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Women in Horror Month: Leigh M. Lane


Today’s guest blog is by Leigh M. Lane. Leigh’s dark fiction ranges from dystopian tales of corporate overlords to urban fantasy and everything in between. With more than 10 novels and many short stories to her credit, she’s definitely a Mistress of the Scary that you should be reading.



Identity and Women in Horror
by Leigh M. Lane

My story comes in two parts: the woman who’s been writing horror since adolescence and the person whose personal sense of identity was stunted for decades. Each contributes greatly to who I am today, and coming to that person—unapologetically—was a slow and painful journey.

I remember when I was a little girl writing my King- and Koontz-inspired short stories, I asked my dad if he’d like to read a piece I’d been particularly proud of. His answer, face stern with concern, would forever etch itself into my mind: “Can’t you ever write anything that’s … happy?” Back then, the possibility had never occurred to me that writing horror was a man’s game. I wrote what I liked; my gender never once fell into the equation. However, my personal identity did. All the time.

I grew up in a middle-class home, in an upper-middle-class neighborhood. My parents’ attitude was simple: Appearances are everything; don’t embarrass us; you’ll make a fool of yourself if you try expressing yourself in any way that’s unusual or different. I was a good kid with an eccentric spirit. I liked dark things. I wanted to dress goth. I wanted to dye my dark brown hair black and let it go wild. I wanted to express myself—both through my writing and my outward appearance. And, while my parents couldn’t control what I wrote, they could control how I looked, how I behaved, and how I felt about myself. That, coupled with being the submissive to an identical twin (there is always a dominant and a submissive twin) left me with a shell of an identity.

I shambled through my teen and young adult years, merely existing, struggling for the conventional perfection my parents expected—an ideal that took me far too long to understand didn’t actually exist.

Fast forward several years…. Still writing horror, just barely breaking free of my place in the twin identity complex, and ashamed of every aspect of myself because I feared any and all forms of outward self-expression. I hid myself in baggy clothes, lived a reclusive life with very few friends, and still had no idea who I was—beyond the fact that I was a geek who had a thing for dark fiction. I didn’t identify myself as a woman, nor did I identify as a man. I didn’t identify, period. I was just this … scared, fragile, self-loathing person who liked to write on the darker spectrum of things.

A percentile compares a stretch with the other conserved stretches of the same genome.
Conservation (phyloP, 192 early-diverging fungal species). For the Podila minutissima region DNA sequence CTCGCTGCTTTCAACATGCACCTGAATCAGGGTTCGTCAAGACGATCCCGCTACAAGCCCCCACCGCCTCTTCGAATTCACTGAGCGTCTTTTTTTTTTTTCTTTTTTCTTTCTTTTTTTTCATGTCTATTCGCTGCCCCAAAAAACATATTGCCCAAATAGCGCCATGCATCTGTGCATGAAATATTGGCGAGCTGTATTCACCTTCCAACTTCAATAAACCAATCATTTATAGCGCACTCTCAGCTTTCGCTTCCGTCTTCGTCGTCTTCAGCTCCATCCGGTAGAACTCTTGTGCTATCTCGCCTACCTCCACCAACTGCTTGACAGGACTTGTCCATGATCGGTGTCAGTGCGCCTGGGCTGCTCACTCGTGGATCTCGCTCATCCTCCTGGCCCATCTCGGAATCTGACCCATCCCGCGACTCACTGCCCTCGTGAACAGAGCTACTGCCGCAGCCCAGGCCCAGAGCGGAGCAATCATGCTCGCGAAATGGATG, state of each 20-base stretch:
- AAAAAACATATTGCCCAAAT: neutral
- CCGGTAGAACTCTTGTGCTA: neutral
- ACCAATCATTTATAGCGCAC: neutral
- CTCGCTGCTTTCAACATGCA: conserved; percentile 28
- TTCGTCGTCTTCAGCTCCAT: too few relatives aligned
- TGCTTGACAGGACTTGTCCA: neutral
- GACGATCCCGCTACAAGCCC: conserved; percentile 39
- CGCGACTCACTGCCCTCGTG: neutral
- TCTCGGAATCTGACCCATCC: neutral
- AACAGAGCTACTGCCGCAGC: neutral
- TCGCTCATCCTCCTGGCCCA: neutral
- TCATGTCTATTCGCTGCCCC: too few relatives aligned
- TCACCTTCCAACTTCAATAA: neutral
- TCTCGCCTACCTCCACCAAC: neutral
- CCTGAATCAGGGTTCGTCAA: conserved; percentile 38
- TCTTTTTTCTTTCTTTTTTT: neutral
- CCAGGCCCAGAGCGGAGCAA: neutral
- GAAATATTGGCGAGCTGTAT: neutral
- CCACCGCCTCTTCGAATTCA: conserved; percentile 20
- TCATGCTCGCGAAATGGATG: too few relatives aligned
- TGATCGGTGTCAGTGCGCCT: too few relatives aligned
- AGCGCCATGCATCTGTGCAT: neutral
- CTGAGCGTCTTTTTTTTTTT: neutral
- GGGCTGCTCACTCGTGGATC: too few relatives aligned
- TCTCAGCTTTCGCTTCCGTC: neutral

When I met my husband twelve years ago, we fell into an intense and passionate relationship despite me. Unlike every other person who’d been an active part of my life, he loved all my quirks. He loved the geek, the goth hidden beneath the frumpy sweater, and the creative person screaming for a larger outlet. With my husband’s encouragement, I began to explore what it meant to be me. I wrote with abandon. I began to experiment with different clothing styles, even if I did still limit my expression for fear of “making a fool” of myself. Still, I did all the things I should’ve felt free to do back as a teenager. For the first time in my life, I felt sexy. I felt strong. I felt confident in the creative person I’d always been, in the writer who’d decades ago been inspired by King and Koontz. I started submitting my work. I began to take an active role in social media. I’d taken those baby steps toward finding myself.